The world’s largest labyrinth lives just outside Tamarindo
They say it’s the journey, not the destination. A cryptic cliché, perhaps, but for practitioners of meditation, the adage holds true. An ancient meditation tool, labyrinths are the physical embodiment of this saying, and people use their journeys down this path to quiet their minds.
The trip to La Senda, the world’s largest labyrinth, is a journey in itself. Located 20 minutes from Tamarindo, Santa Rosa is not a travel destination. It is barely even a town. Like most barely-even-towns in Costa Rica, directions are all given from the nearest soccer field, from which La Senda is nearly 4 kilometers of dusty, bumpy road.
While the location is mildly inconvenient, those willing to make the hike will soon find themselves smack in the middle of pure Guanacaste jungle bliss and, upon arriving at the farm, in the welcoming presence of Griet Depypere, the labyrinth’s bubbly Belgian owner.
Depypere did not buy her property, Finca Anapasati, with the intention of building a labyrinth. She got idea while exploring the premises during a reforestation project.
“We discovered two energy centers on the property,” she said. “I just felt that this was the right thing to do with them.”
It was biologist Sergio Salas who found the energy centers with a dousing rod, and later suggested building the labyrinth. Depypere and Salas called in architect and labyrinth designer Ronald Esquivel, who drew up the labyrinth using rules and traditions from sacred geometry.
Nearly a year and $20,000 later, Esquivel’s designs began to take form. Salas and Depypere decided to use cacti to create the paths, bringing in truckloads of caldera and prickly pear and planting them on more than one acre of cleared of land.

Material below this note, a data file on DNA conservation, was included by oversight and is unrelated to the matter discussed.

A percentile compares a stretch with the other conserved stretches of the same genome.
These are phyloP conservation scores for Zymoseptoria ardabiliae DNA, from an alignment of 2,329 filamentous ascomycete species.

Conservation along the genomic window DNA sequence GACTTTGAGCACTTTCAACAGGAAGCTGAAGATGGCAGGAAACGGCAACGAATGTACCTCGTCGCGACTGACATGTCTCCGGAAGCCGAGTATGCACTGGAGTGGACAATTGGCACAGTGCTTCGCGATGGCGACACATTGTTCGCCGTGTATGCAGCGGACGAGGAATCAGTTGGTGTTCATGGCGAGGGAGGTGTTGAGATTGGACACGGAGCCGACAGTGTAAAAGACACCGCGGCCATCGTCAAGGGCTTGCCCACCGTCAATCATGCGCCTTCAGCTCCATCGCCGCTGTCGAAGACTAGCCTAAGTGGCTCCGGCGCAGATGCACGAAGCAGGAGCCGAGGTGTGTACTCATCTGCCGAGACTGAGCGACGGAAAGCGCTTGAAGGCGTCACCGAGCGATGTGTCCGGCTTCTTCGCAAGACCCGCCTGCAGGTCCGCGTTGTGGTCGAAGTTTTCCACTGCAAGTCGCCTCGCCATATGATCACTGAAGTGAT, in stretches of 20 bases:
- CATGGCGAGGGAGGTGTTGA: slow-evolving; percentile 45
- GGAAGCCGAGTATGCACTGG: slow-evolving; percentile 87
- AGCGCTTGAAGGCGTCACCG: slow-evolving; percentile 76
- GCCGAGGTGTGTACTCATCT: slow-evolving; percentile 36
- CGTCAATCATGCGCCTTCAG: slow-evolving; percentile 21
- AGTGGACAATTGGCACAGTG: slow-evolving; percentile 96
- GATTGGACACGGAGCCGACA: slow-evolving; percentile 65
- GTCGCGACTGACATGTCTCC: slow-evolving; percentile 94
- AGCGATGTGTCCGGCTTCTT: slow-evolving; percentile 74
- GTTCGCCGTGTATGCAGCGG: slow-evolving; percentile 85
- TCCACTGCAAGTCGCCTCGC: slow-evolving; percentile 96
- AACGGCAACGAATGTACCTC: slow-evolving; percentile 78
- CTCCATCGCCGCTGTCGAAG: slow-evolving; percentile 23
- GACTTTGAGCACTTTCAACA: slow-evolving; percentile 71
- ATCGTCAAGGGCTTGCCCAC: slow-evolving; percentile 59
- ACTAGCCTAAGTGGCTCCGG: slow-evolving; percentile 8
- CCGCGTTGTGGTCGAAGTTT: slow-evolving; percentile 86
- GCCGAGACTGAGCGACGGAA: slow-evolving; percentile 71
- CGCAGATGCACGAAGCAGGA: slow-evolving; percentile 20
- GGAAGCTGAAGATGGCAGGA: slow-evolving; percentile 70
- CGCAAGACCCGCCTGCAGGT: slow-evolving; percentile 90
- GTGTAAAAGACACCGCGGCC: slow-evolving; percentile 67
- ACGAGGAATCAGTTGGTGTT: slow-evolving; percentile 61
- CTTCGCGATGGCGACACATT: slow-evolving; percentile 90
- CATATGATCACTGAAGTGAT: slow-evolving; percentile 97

The effect of their labors is an overwhelming sight. After a short hike through the woods, labyrinth seekers will suddenly find themselves in a clearing exuding the ceremonial wonder of an Indian burial ground.
Eventually, the prickly pear cactus will grow to form solid walls between the other cacti, but for now it is easy to weave between the lines without taking the 3-kilometer walk along the path. The cacti are clustered in spirals around the two energy vortexes, with another point on the line between them creating a third center. At ground level, the circular mass of cacti looks like an alien landing marker, but aerial photos show the obvious spiral path.
“As an architect, I have always been very interested in the energy of form,” said Esquivel. “A spiral, or a spiral labyrinth, is an expression of transformation.”
For centuries, labyrinth walkers have used the spiral paths to bring about personal transformation. For Depypere, walking the labyrinth gives her a chance to clear her mind and focus.
“We are like machines,” she said. “We will be brushing our teeth, but our minds will be thinking of hundreds of things. Walking the labyrinth lets you be there in that moment mentally and physically.”
Walking the labyrinth creates what Depypere describes as a “profound silence,” quieting the hundreds of thoughts caused by the distractions of daily life. Numerous studies have shown decreased stress levels in subjects after walking a labyrinth, and several organizations are beginning to study the benefits at schools and hospitals.
La Senda takes an hour to walk, passing through each of the three centers and exiting through the same point as the entrance. No other labyrinth in the world allows for such a long meditative experience, but for Depypere it is not the size of the labyrinth that matters.
“Europe has great cathedrals built around famous labyrinths,” she said, “but what we have here is special, too. Here it is nature that creates the cathedral.”
La Senda is open year round at any time upon reservation. The farm is only accessible by car or transfer. Entrance to the farm is free, but a $20 donation is appreciated in order to help with the upkeep of the labyrinth. Visit www.lasendacostarica.com for information on group rates and specials.
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